In the short story of "A Visit of Charity" by Eudora Welty, a fourteen-year-old girl visits two women in a home for the elderly to bring them a plant and to earn points for Campfire Girls. Welty implies through this story, however, that neither the society that supports the home nor the girl, Marian, knows the meaning of the word "charity." The dictionary defines "charity" as "the love of man for his fellow men: an act of good will or affection." But instead of love, good will, and affection, self-interest, callousness, and dehumanization prevail in this story. Welty's depiction of the setting and her portrayal of Marian dramatize the theme that people's selfishness and insensitivity can blind them to the humanity and needs of others.
Many features of the setting, a winter's day at a home for elderly women, suggests coldness, neglect, and dehumanization. Instead of evergreens or other vegetation that might lend softness or beauty to the place, the city has landscaped it with "prickly dark shrubs."1 Behind the shrubs the whitewashed walls of the Old Ladies' Home reflect "the winter sunlight like a block of ice."2 Welty also implies that the cold appearance of the nurse is due to the coolness in the building as well as to the stark, impersonal, white uniform she is wearing. In the inner parts of the building, the "loose, bulging linoleum on the floor"3 indicates that the place is cheaply built and poorly cared for. The halls that "smell like the interior of a clock"4 suggest a used, unfeeling machine. Perhaps the clearest evidence of dehumanization is the small, crowded rooms, each inhabited by two older women. The room that Marian visits is dark,...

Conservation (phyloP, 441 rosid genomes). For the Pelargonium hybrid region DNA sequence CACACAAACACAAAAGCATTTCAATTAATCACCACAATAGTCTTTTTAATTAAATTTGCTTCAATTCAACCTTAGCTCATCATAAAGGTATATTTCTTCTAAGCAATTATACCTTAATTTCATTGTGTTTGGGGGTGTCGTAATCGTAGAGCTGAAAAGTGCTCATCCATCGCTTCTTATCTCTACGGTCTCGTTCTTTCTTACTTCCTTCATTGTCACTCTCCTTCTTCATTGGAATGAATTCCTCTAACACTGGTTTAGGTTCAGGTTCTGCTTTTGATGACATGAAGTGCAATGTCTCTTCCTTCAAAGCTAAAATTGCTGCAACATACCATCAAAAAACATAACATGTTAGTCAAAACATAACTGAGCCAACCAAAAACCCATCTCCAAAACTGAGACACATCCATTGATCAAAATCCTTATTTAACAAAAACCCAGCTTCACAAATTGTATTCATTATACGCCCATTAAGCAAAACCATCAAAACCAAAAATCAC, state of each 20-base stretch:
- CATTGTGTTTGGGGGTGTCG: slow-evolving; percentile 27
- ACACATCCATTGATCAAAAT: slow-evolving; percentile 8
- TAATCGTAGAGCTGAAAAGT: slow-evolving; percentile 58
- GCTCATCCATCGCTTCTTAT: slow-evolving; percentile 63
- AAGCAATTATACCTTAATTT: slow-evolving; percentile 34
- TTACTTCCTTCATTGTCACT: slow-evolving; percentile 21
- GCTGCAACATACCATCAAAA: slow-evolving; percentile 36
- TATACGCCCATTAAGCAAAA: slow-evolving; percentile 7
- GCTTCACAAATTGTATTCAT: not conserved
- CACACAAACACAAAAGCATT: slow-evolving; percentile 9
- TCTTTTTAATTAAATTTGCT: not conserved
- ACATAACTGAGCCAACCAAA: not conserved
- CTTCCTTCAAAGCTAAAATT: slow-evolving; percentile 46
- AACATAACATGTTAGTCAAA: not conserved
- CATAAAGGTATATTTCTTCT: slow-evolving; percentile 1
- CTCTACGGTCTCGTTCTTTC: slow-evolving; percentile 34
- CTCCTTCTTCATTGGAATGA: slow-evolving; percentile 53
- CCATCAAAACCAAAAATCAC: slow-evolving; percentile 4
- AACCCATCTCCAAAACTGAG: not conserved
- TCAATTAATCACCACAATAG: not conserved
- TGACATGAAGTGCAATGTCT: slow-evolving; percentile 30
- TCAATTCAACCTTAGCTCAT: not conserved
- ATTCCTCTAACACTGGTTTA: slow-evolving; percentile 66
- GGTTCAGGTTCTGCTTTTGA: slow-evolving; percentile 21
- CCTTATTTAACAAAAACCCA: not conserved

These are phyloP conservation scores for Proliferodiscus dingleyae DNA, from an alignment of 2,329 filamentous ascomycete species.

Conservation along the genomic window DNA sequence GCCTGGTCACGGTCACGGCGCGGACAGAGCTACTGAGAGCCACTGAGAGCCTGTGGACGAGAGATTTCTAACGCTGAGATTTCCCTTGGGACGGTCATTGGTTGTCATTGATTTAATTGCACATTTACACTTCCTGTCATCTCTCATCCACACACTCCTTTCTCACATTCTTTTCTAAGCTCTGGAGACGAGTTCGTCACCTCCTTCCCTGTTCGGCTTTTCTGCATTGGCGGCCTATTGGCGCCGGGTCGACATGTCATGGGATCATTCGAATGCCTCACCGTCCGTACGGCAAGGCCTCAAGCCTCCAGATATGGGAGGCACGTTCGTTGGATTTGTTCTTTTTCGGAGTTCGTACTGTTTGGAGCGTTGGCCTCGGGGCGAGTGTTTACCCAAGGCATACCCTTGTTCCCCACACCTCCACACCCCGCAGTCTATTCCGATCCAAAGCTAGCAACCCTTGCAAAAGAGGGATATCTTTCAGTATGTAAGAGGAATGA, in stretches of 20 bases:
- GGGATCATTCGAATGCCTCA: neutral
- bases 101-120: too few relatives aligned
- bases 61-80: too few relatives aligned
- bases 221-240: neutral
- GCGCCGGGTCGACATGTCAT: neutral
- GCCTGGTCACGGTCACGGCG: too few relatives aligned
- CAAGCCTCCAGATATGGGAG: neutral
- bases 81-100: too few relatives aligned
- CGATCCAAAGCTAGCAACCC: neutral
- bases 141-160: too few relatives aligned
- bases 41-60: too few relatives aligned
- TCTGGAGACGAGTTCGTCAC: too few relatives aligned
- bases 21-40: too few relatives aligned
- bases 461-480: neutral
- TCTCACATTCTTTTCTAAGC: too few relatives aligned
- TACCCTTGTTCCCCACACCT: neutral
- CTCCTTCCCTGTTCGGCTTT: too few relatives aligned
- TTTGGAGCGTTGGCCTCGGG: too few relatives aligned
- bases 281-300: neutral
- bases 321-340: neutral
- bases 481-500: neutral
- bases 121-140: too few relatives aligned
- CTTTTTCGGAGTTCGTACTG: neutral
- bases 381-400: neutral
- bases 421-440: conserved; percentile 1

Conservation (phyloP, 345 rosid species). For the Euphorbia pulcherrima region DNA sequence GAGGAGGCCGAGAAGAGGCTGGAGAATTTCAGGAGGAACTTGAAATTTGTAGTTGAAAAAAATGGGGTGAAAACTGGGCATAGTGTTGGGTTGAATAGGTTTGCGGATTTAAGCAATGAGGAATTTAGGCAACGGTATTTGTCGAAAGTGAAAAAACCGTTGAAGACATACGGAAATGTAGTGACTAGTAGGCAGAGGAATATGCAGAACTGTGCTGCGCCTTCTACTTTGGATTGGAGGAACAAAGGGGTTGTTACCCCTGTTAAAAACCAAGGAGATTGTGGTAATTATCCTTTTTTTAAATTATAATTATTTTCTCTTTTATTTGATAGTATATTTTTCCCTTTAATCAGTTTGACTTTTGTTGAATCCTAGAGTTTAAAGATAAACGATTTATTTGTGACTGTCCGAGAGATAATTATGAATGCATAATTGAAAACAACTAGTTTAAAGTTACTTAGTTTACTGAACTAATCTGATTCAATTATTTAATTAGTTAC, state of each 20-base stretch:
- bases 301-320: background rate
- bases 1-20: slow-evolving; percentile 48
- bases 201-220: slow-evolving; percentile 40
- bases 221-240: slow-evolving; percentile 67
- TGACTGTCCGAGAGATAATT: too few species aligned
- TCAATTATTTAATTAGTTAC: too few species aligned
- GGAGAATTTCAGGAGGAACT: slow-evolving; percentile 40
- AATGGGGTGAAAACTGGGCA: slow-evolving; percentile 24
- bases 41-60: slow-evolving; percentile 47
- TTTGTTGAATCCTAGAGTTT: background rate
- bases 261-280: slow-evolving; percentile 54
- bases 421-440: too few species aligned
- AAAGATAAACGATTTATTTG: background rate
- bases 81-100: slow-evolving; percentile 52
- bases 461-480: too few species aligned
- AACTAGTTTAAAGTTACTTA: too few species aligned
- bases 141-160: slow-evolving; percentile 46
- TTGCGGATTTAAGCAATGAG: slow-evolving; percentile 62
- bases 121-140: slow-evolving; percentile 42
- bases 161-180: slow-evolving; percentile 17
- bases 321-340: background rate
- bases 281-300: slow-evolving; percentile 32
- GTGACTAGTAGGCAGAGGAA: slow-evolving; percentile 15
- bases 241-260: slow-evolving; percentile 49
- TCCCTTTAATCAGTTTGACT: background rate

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...otted plant qualify as an act of charity. In fact, as an analysis of the setting reveals, the Home is inhumane in many ways. Marian indicates in her thoughts, words, and deeds that she is opportunistic and indifferent to the needs and feelings of the aging women. Welty further suggests in this story that pseudo-charity can destroy the very humanity it pretends to acknowledge and uphold. People like Marian acting either out of duty or for personal advantages have created the Home and the conditions that have made the inhabitants cranky, clutching, and unlovable. Marian left the women more lonely and distraught than she found them. This kind of charity is uncharitable indeed.
Welty, Eudora. “A Visit of Charity” Making Literature Matter: An Anthology for Readers and Writers. Ed. John Schilb and John Clifford. Boston: Bedford/St. Martin's, 2000.
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